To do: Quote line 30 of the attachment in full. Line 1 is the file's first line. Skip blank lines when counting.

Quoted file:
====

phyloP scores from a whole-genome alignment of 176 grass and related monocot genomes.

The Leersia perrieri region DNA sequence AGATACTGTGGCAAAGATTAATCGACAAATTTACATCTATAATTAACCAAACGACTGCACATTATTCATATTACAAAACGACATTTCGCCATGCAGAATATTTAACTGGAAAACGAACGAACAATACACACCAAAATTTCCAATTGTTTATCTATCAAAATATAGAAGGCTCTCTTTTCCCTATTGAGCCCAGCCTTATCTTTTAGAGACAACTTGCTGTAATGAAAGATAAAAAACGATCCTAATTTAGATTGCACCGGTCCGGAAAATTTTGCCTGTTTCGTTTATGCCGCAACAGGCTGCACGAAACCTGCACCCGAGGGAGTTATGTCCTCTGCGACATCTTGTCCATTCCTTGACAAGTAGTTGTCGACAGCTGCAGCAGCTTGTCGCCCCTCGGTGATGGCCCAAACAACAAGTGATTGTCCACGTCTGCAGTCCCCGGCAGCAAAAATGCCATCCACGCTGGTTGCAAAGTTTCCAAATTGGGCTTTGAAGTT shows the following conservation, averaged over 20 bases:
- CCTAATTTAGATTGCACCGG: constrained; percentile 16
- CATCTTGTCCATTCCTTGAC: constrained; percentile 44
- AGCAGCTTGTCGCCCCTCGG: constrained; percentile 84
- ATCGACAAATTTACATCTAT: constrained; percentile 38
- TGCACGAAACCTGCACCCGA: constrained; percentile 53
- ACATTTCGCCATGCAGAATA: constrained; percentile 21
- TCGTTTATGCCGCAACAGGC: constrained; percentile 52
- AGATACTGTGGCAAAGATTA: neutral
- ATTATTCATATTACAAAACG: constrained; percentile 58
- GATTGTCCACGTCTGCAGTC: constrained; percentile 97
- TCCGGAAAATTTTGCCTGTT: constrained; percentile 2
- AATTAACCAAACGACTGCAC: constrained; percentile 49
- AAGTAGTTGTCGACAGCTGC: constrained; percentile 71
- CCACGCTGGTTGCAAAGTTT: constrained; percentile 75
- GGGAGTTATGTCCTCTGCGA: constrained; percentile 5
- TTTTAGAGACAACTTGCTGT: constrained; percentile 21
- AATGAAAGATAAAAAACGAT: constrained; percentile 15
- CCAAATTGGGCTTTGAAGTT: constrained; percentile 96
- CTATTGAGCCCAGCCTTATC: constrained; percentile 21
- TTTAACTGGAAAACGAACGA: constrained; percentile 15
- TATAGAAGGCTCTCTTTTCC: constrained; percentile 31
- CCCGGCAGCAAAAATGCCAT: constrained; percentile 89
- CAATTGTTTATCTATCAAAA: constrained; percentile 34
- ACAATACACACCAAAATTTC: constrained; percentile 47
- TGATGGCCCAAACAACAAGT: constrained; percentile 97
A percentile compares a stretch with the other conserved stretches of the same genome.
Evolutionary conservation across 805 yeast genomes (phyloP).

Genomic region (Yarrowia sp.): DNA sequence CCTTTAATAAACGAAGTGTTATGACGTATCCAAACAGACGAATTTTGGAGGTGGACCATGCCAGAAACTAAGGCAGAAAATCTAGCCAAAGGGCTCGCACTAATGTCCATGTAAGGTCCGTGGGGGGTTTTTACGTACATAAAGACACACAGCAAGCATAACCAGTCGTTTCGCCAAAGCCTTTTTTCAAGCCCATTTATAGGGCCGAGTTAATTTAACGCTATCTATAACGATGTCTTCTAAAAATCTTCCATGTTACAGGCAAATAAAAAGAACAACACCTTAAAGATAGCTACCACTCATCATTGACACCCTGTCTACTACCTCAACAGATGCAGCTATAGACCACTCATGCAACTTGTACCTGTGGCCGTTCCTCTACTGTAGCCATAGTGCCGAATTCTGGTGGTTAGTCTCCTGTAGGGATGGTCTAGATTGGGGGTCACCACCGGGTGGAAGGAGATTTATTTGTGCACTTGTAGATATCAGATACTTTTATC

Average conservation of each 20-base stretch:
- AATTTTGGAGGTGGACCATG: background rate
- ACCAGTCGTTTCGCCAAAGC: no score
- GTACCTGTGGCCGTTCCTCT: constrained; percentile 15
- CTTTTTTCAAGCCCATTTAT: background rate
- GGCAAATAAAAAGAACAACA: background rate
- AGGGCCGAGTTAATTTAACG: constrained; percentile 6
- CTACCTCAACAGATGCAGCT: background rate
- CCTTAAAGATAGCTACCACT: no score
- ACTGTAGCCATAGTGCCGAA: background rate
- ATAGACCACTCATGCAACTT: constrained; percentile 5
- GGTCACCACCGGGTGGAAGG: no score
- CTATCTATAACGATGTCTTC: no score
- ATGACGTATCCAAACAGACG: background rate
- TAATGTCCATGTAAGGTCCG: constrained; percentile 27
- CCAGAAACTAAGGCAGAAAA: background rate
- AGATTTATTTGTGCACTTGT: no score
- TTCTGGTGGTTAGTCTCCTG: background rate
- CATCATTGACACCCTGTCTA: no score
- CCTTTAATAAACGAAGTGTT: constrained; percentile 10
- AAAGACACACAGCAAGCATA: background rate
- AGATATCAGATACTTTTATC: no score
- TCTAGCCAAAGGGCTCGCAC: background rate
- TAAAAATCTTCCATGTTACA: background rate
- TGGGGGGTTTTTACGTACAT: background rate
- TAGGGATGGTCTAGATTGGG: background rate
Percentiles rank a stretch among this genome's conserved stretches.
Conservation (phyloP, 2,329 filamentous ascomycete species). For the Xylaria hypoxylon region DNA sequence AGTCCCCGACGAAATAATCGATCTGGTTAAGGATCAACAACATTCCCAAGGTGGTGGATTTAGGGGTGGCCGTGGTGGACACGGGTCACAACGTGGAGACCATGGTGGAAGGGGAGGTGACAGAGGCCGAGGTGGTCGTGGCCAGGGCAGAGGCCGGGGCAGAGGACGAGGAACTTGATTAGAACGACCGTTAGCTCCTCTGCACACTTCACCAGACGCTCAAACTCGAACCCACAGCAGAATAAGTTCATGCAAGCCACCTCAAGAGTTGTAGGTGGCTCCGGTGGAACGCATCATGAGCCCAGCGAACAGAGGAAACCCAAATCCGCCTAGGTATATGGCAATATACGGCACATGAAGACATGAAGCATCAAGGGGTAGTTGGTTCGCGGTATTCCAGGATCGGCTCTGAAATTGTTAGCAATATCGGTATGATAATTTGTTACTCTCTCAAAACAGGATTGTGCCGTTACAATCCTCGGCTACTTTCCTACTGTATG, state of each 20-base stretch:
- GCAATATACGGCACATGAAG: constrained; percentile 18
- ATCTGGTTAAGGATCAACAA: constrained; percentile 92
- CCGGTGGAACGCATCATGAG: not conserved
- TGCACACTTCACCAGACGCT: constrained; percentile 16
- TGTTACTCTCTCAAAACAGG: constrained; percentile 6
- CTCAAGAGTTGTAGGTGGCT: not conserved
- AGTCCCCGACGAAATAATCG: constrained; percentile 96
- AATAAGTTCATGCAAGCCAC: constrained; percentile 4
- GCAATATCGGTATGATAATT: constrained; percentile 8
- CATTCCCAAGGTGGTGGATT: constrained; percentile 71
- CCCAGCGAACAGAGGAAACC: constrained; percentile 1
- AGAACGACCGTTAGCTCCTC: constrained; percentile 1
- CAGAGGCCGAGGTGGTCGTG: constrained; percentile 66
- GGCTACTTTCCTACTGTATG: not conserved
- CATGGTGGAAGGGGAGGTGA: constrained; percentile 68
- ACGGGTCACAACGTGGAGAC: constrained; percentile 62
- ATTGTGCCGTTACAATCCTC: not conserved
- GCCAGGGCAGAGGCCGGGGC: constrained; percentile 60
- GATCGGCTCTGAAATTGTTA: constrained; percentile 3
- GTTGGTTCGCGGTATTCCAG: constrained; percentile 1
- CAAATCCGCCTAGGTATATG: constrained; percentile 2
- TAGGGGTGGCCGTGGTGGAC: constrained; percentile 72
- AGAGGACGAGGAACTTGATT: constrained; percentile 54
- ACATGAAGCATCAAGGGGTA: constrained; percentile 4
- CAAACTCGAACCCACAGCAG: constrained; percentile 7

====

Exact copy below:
Genomic region (Yarrowia sp.): DNA sequence CCTTTAATAAACGAAGTGTTATGACGTATCCAAACAGACGAATTTTGGAGGTGGACCATGCCAGAAACTAAGGCAGAAAATCTAGCCAAAGGGCTCGCACTAATGTCCATGTAAGGTCCGTGGGGGGTTTTTACGTACATAAAGACACACAGCAAGCATAACCAGTCGTTTCGCCAAAGCCTTTTTTCAAGCCCATTTATAGGGCCGAGTTAATTTAACGCTATCTATAACGATGTCTTCTAAAAATCTTCCATGTTACAGGCAAATAAAAAGAACAACACCTTAAAGATAGCTACCACTCATCATTGACACCCTGTCTACTACCTCAACAGATGCAGCTATAGACCACTCATGCAACTTGTACCTGTGGCCGTTCCTCTACTGTAGCCATAGTGCCGAATTCTGGTGGTTAGTCTCCTGTAGGGATGGTCTAGATTGGGGGTCACCACCGGGTGGAAGGAGATTTATTTGTGCACTTGTAGATATCAGATACTTTTATC